It's time to buy your tomato plants! But what's with all the crazy terminology and what does it mean? The major tomato terms describe growth habit, genetic history, and fruit type. Whether your garden is sprawling, smallish, or in pots, you can find the right tomato for you by understanding these terms.
Open-Pollinated (OP) vs. Hybrid (F1)
These two terms indicate how the tomatoes were bred to begin with, and what you can do with the seeds saved from these plants. Open-pollinated types have been in existence for long enough that the parent plant will have the same characteristics as the child, which takes at least ten generations. The seed is considered "stable" or "true to type." If you save the seeds from this tomato, you can be sure that the plant that grows from this seed will be the same. The term "heirloom" refers to open-pollinated plants that have been handed down from generation to generation, or that pre-date WWII.
Hybrid plants often have the label "F1" following the name, which is short for "first filial generation." Hybrids are an intentional cross between two types of parent tomato plants so that the resulting child has characteristics of each. They are often bred this way for disease resistance, smaller sizing, thicker skins, or other features desirable for mass production. Flavor is not often a goal when hybridizing tomatoes, which is why some people feel that open-pollinated plants are superior.
UNRELATED BUT IMPORTANT TO KNOW: "Hybrid" does not equal "GMO." Hybrid plants could happen in nature on their own via regular pollen transference, although they are happening with human intervention and intention. GMO plants (and there are no GMO tomato seeds on the market in the U.S. at this point) are made by scientifically activating/deactivating/splicing genes in an existing plant to produce seeds with those genetic changes. The changes made could not randomly happen on their own via the regular processes of nature. So don't run away screaming from a plant labeled "hybrid," unless that plant is also trying to eat your leg, or wants to engage in a heated discussion of the 2016 presidential election.
Determinate vs. Indeterminate
Growth habit is described by these two terms, and your choice in this department can make a big difference when placed in the garden. Determinate plants only grow to a certain height, and their fruits generally ripen around the same time. They don't need any pruning and don't need a lot of staking or caging to stay upright. They are the perfect option for a small gardens, container gardening, or for gardeners that want a large crop harvested at once for canning or processing.
Indeterminate plants, on the other hand, will continue to grow and produce fruit until the cold weather sets in. The up to ten foot (yikes!) vines need to be well trellised to stay off the ground and they should be pruned to have only three main growing stems. Most heirloom types are indeterminate, so buying a dozen heirloom tomato plants for a 3' x 3' plot isn't the best plan.
Slicer, Beefstead, Sauce, Salad, Cherry, Grape, Blah Blah Blah....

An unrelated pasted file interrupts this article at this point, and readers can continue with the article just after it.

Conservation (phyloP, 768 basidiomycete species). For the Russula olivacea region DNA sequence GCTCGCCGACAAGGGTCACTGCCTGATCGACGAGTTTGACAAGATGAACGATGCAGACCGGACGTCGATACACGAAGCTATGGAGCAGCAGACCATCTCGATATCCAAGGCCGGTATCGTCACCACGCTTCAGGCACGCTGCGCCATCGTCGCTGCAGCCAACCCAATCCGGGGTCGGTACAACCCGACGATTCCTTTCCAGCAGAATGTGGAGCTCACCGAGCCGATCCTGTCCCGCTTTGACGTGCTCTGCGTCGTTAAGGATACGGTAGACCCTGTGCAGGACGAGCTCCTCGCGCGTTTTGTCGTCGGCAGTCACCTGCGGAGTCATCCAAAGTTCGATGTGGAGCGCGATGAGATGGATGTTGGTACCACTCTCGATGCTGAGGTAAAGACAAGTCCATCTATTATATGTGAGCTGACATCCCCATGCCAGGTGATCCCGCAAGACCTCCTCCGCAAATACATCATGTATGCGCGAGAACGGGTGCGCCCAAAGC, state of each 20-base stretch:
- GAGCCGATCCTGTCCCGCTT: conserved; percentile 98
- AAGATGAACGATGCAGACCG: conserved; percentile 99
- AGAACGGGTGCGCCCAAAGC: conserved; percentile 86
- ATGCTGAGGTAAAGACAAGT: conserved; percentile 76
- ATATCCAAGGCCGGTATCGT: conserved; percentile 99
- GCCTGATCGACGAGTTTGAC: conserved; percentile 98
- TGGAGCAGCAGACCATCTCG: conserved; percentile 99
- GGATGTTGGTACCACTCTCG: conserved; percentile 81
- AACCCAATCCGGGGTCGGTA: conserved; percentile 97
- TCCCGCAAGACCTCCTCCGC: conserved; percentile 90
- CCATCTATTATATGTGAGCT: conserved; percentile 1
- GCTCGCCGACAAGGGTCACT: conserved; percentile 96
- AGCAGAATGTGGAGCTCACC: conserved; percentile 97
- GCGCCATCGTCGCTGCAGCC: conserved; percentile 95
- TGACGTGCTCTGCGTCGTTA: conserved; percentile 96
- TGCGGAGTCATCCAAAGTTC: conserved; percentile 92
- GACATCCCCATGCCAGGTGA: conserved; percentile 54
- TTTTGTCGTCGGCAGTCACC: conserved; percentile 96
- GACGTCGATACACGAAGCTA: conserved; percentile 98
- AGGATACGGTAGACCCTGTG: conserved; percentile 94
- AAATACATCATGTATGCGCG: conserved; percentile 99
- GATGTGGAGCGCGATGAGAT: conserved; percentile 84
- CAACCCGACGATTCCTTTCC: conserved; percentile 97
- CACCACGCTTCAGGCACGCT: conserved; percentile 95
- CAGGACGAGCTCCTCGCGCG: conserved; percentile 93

There are lots of fun descriptions for tomato shape and size, and they are mostly intuitive.
Slicers and beefsteaks are the medium to large juicy tomatoes that are great for sandwich toppings and platters. Cherry, grape, and saladette tomatoes are the small guys good for popping into your mouth, or making bruschetta and salad toppings. And sauce tomatoes have less liquid and meatier flesh that makes them good options for canning or cooking. It's nice to have some of each type, if you have the space, but let's face it - a fresh home grown tomato is delicious and can be used in whatever way you choose.
Great, so now what do I buy?
First, consider the size of your garden and/or containers. If you are working with a smaller space and plan on planting tomatoes in the same soil every year, you might consider working mostly with hybrid determinate plants. They will be bred for resistance to common tomato diseases, like Fusarium and Verticillium wilts, which will be indicated by an "F" or "W" on the plant tag. Those diseases tend to stick around in the soil once they appear. They also won't get too large and overtake your small plot. If gardening in containers, be aware that indeterminate types will need a 10 gallon pot, while determinate types can grow in 5 gallon containers. Look for varieties referred to as "dwarf," "patio," or "balcony" for even smaller space use.
But don't let a small space stop you from growing one big mother tomato plant. It's fun, it's a talking point when you tour your friends through your garden, and you'll figure out very quickly whether or not you are the resourceful trellis builder type. I suck at that, and invariably walk out in my yard in August to find that an earthquake has struck just my tomato plot. Whatever, I just keep trying and maybe I will get better at it someday. (No, I will not.)
And now, I know you're dying to ask "Laura, what are you planting this year?" Good thing I have a blog and can answer that question in great detail in my next post!
As always, thanks for reading. You're a real peach. Or a real tomato!
I am Laura; lover of plants, fan of words, drinker of wine, practitioner of yoga, planner of schemes, and conductor of the family crazy train, Check here for gardening tips (because I can't stand the word "hacks"), harvest recipes, and crafty projects.